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Natural Selection

A Brazilian-born florist creates a magical kingdom—populated by New Zealand peonies, porcelain plums, and swan-shaped garden seats—in the middle of Manhattan.

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The Bang & Olufsen Beogram turntable.

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Design as Destiny


Design as Destiny

Jean Servais Somian turned to art in times of hardship — and now he’s thriving.

New York’s Sutton Place might be the exclusive stomping ground of power brokers and Ladies Who Walk Small Dogs, but even this tony Manhattan enclave suffers from the occasional intrusion of urban blight. A stone’s throw from the chic maisonettes and their East River views, this stretch of First Avenue is anchored by a Domino’s Pizza and a Duane Reade drugstore. Its saving grace: Zezé Flowers, a florist shop–cum– cabinet de curiosités stocked with endlessly amusing, provocative wares that marry the natural world with the decorative arts.

Curated by Brazilian-born proprietor Zezé and his wife, Peggy O’Dea, the 30-year-old store’s fanciful flora and fauna—in mediums such as ceramic, wood, and metal—are sometimes so realistically depicted that they make browsers wonder if the hundreds of roses, orchids, and other blooms here might possibly be fake. (They’re most decidedly not.) "I love nature and gardens," says Zezé, whose distinctive handlebar moustache lies somewhere on the facial-hair continuum between Captain Kangaroo’s and Geraldo Rivera’s. "Growing up I was always looking at butterflies, birds, and orchids. It’s hard not to in Brazil where nature takes over everything."

Nature exerts the same magical power in his store. Mingling with Zezé’s trademark myrtle topiaries and potted cyclamen are framed Malaysian dragonflies ($550), exquisitely detailed whippets from Belgium ($1,700 each), and whimsical ceramic garden seats in the form of snails, swans, and tortoises ($5,000 a pair). In addition there are loads of garden ornaments collected on the couple’s trips to Europe and weekend shopping excursions in upstate New York. "I find lots of garden pieces in Holland," Zezé says. "And England has beautiful things. I also shop in Italy. I go to Paris and Argentina. But it’s so competitive now. You look, look, look."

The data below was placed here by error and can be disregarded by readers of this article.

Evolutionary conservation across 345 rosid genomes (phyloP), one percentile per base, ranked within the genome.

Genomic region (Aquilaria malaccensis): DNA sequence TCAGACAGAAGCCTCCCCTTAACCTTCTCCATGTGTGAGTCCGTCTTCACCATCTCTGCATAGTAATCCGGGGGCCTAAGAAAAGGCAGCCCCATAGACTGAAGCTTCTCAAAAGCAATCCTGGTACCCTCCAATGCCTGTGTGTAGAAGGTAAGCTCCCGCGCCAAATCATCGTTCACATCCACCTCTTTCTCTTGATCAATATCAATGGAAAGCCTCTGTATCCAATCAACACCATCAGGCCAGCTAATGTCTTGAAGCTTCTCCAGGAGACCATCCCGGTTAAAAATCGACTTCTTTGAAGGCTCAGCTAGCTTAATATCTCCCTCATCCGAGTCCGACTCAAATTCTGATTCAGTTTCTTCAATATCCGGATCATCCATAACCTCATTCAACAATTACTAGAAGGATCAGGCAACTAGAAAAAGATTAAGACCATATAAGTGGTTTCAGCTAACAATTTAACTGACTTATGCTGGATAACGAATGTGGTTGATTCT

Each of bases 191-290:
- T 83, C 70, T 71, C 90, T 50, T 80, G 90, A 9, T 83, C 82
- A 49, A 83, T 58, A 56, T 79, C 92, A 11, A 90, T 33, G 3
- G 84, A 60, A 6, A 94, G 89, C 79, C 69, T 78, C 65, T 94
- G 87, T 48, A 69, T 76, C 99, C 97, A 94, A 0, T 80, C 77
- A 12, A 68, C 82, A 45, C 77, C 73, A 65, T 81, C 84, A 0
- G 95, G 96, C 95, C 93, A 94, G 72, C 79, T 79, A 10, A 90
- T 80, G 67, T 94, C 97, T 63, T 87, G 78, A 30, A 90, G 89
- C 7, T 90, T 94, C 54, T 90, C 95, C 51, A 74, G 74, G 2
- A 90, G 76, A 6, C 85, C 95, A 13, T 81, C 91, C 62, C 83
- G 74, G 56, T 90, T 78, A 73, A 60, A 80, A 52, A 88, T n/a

If the gargantuan cobweb window ($30,000), salvaged from a historic barn in Maine, is any indication, he needn’t worry about losing his edge. Zezé also offers plenty of small-scale alternatives, from Viennese glass tumblers delicately hand-painted with Chinese, Persian, and Indian motifs ($200 each) to cement stepping-stones in the shape of button-tufted velvet cushions ($300).

"Zezé stays true to his aesthetic, which is eccentric and touched with wonderment," says fashion designer Ralph Rucci, a longtime client and friend who is particularly fond of the shop’s English ceramic horse chestnuts ($1,600–$1,900). Decorator Charlotte Moss, who owns her own Manhattan boutique, praises Zezé’s selection of cachepots, jardinières, and vases.

Zezé’s clients agree that his staying power is the result of service as much as style. "The quality of things is terribly important, but so are the people you deal with," says Deeda Blair, the Washington, D.C., society doyenne who recently relocated to New York. "I remember having to do a luncheon at the world’s most awful restaurant—I won’t say which one—and I said, ’Let’s do myrtle topiaries with moss.’ Zezé and Peggy went out and found the best."

Though utterly devoted to his clientele, Zezé remains characteristically unfazed by their accolades, as unchanged and innocent now as he was in the seventies when he and his wife first met, dancing the nights away at clubs such as Paradise Garage and 12 West. "Life is beautiful," he says. "And instead of letting it pass by, why not celebrate it? When customers buy something, it’s not the sale that makes me happy. It’s more like, Wow, now it is in the hands of someone who really appreciates it!"

938 First Ave. at 52nd St.; 212-753-7767;


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